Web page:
For some reason, the men “around “me are baking bread. Office and outside the office, Uk and Spain. It is quite a phenomenon and can i feel that can only be understood going back to the basics.
In the same way as a BBQ, the bread seems to provide a link back to the original instincts of hunting-gathering that cakes, say, don’t. Well, that, and the science behind fermentation.
My husband and I have discussed this and concluded that we should try… When I say we, the intention is for him to do so in the New Year, but after a conversation with my dear friend Aritz, two weeks ago, I had a chance to look through his bread achievements on the phone and I had to try it too.
I will tell you a funny story, if you promise not to laugh.
Two years ago, whilst in Japan, the same thought came to mind as we visited an enormous Muji in central Tokyo. We had been looking to buy a rice cooker for a while, but were always put off by the size of those we could find in London. We are two people but the rice cookers seem to be designed for crowd feeding. ( The day that western companies tap in the market of small appliances , for one or two, they will strike gold)
In Muji we found a small and simple machine which, not only cooked rice but baked bread! It was genius! (We thought) I was beautiful, perfectly sized, distinctively brand-less and multipurpose at a very affordable price… So excited we were that we forgot that Japan still runs at 120v and on arrival to London, we found out that the transformer was twice the pice of the mini appliance…
Without transformer or appliance i truly imagined a bread-less existence… Either that or more complex permutation which involved traveling to the depths of north west London to a place where buses don’t go but transformers are less expensive.
It was then that I discovered Delia’s easy bread recipe.
Of course being the way I am, I felt compelled to had to change some ingredients but the result turned out great!
Cookings time: 15 minutes activation, 15 minutes prep + overnight resting+ (30+10) minutes bake
Quantity: This mix makes 2 small loafs of 450gr each
1. Buy good flour. Bread’s basic ingredient is super important. I used the supermarket’s own “special brand” wholegrain seeded flour.
2. If you can, it is worth investing on good quality loaf baking tins because you will use them a lot and your life will be much easier. London is full of specialist kitchen shops: Andrews of Hampstead, Kitchen ideas in Westbourne Grove, Nisbets London or Leon Jaehgi and sons in Shaftesbury Avenue and if all fails, i am sure that Google will show you where to buy.
3. There are many types of yeast. In this recipe (my version) I have used dried active yeast. The granule one. If you used another one, I would advise you to look at the pack to make sure that you find out what equivalences you need for the same amount of flour.
4. *The water will be, roughly, half boiled half cold to achieve the right “room temperature”.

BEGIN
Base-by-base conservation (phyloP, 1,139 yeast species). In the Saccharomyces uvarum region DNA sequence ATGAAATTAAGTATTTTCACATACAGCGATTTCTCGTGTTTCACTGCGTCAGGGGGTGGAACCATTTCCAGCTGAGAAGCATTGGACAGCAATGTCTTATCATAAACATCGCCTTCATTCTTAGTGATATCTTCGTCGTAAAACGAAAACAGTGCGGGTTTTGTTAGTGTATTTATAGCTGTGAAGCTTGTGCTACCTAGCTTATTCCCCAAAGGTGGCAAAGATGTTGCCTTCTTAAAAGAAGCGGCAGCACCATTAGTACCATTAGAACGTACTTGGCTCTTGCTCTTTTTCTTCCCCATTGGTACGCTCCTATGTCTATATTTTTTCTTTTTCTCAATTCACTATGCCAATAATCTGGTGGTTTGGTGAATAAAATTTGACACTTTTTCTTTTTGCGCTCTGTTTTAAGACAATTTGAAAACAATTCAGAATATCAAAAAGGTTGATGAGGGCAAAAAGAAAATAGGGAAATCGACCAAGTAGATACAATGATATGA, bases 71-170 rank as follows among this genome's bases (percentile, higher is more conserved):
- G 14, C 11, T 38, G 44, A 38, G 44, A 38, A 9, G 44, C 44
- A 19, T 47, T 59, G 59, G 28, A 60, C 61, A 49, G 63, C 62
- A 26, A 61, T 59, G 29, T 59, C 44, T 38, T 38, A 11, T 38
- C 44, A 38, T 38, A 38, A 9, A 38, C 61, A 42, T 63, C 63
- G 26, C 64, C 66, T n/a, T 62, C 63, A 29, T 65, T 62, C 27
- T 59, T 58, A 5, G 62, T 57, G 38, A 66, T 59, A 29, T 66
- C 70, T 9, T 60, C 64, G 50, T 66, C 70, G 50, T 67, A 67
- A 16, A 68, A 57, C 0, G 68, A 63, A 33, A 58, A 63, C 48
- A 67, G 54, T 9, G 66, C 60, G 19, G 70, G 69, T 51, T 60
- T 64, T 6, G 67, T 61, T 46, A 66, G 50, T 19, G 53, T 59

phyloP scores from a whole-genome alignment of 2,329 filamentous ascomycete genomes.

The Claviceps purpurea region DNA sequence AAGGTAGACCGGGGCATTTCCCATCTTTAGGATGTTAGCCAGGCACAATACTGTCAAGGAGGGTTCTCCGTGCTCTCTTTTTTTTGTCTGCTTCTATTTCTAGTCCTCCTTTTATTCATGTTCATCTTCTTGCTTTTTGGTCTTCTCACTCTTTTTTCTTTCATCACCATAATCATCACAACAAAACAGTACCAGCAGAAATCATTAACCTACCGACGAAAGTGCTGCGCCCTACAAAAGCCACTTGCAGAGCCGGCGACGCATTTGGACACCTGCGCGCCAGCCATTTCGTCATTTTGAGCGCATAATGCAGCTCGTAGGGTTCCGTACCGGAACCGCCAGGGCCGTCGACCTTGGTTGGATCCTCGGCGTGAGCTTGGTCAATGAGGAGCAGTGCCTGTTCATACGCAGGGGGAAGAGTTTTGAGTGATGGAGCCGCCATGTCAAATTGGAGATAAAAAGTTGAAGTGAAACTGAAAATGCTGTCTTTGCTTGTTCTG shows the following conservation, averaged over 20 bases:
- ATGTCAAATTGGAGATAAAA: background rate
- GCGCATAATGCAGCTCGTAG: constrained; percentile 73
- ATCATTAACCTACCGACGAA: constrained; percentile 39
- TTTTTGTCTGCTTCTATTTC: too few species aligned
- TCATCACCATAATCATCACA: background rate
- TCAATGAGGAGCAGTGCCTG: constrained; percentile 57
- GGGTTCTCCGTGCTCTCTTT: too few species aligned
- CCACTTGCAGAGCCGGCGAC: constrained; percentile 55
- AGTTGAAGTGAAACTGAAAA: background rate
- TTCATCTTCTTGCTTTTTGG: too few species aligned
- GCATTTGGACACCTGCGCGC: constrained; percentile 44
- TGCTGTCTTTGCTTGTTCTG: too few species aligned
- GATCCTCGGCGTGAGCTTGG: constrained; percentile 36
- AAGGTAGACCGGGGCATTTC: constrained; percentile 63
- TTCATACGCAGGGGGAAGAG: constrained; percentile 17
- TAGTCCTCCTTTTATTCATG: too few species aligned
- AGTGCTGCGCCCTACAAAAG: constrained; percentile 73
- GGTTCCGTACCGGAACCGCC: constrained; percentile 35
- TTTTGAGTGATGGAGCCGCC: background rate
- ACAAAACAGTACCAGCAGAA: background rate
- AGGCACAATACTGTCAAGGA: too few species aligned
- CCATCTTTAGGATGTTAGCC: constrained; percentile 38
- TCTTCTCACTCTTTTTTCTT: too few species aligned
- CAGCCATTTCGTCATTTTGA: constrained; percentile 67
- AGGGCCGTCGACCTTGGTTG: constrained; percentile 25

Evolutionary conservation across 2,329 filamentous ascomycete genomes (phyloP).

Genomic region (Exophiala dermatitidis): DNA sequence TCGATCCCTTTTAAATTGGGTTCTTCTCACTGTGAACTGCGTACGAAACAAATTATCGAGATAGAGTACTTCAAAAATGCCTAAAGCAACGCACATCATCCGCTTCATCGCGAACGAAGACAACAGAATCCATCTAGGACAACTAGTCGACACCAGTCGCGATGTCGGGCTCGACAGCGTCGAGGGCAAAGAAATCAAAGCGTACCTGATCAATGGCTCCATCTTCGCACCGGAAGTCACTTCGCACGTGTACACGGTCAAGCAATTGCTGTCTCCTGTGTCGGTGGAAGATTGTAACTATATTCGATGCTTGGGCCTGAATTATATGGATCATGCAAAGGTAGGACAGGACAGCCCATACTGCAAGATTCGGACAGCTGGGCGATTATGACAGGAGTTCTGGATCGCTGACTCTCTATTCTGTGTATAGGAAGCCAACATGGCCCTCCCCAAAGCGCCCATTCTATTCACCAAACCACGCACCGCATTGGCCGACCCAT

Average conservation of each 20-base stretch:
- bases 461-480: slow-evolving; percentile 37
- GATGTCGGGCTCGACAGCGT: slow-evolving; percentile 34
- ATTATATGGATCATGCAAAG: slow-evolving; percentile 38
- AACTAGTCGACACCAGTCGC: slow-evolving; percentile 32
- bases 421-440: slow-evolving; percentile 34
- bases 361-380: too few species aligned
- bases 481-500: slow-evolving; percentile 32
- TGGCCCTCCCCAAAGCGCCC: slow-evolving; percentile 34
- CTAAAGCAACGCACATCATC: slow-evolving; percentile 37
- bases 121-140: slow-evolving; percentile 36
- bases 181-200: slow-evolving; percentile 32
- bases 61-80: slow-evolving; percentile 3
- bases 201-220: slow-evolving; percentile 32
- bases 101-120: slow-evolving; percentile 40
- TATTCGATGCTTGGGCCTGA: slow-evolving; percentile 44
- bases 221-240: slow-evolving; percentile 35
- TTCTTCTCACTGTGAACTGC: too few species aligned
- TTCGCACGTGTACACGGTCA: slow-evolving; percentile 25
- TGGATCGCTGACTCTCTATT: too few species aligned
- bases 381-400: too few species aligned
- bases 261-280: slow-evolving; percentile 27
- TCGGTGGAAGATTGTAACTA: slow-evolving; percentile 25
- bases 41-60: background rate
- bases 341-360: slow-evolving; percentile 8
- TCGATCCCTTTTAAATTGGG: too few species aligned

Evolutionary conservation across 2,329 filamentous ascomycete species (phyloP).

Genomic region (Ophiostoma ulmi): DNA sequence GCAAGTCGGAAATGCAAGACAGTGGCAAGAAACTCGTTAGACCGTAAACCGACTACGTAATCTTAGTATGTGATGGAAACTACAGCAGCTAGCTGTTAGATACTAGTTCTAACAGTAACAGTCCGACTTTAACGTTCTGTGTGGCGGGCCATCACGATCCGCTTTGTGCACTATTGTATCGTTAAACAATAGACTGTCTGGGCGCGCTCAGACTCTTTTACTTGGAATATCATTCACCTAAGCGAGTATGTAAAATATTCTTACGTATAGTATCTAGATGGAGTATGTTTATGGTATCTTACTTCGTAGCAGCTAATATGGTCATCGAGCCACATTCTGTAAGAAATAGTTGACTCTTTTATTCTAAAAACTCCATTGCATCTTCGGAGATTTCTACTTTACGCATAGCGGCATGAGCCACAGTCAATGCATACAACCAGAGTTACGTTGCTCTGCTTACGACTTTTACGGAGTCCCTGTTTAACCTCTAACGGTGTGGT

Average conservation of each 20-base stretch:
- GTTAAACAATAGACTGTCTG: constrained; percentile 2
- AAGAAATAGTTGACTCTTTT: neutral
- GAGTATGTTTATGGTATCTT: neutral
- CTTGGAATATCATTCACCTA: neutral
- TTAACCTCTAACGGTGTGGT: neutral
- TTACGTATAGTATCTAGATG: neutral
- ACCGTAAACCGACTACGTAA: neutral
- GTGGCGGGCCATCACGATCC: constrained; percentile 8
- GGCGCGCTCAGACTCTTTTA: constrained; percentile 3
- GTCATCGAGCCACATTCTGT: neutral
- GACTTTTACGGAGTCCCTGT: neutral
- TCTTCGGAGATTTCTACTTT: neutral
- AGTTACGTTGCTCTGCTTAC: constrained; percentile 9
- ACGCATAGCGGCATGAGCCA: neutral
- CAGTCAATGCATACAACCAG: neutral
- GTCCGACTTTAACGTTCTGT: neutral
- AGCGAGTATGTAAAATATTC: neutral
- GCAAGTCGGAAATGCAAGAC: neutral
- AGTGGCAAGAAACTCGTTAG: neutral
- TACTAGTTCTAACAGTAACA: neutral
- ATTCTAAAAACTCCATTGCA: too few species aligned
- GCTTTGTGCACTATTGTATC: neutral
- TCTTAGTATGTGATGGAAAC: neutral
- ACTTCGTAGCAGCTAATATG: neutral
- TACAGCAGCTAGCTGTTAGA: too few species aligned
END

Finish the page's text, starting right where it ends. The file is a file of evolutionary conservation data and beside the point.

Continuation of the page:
570 gr of flour … For bread!
2 teaspoons of salt
450 ml of water*
15 gr (1 spoon flat) of dried active yeast
1 tea spoon of sugar
Vegetable oil to oil the baking tins
Dissolve the yeast and sugar on 150 ml of water (half boiled and half cold) and let it activate for 15 minutes. (Remember this is what mine required)
When the time is up, mix the flour and salt on a clean bowl, and make a well in the middle.
Pour the yeast mix and rest of the water (300 ml) on it and mix with a wooden spoon until you make a ball that you can take outside the bowl). If your mix is not coming together, you may add a touch of water, as apparently it is better to have a slightly wet mix than a dry one.
With some flour on the working surface, separate the mix in two.
If you want to add things like wall nuts, raisins, seeds etc., feel free to do so at this stage.
Take each half and make them rounded. Then, only using your hands, not a rolling pin, makes a flat oval type of shape. Mine was about 1.5 cm deep. Fold each side in, almost as though you were wrapping something up. Make sure that you overlap.
Turn the folded mass upside down and press it a bit on to an elongated shape.
Oil the tins, place each half in one and cover with a wet cloth. The original recipe suggested using butter, but I prefer to use vegetable oil.
Leave them to rise until they double the size.
There are two possibilities, according to the experts: You could either leave them at room temperature (less if the room is warm) or, you could leave them on the bottom of the fridge overnight to slow down the process.
I have to come clean and admit that I left it out for two hours and then placed it in the bottom of the fridge overnight.
In the morning, preheat the oven at 200 degree C (gas mark 6)
Bake for 30 minutes in the middle of the oven, until you hear the hollow sound when tapping the bread. (Your oven might be different to mine so be mindful)
Take the bread out of the tin, and place it upside down. Bake for further 10 minutes.
Leave it to cool down on the baking wire or similar to allow the crust to crisp up.
If you are going to freeze it, wait until is totally cooled.
I lasted me 4 days and tasted very good but I have been advised by my friends that sometimes, depending on the yeast, bread might go off earlier than that…
Photograph by Cristina Lanz-Azcarate
Recipe adapted from Delia’s by Cristina Lanz-Azcarate
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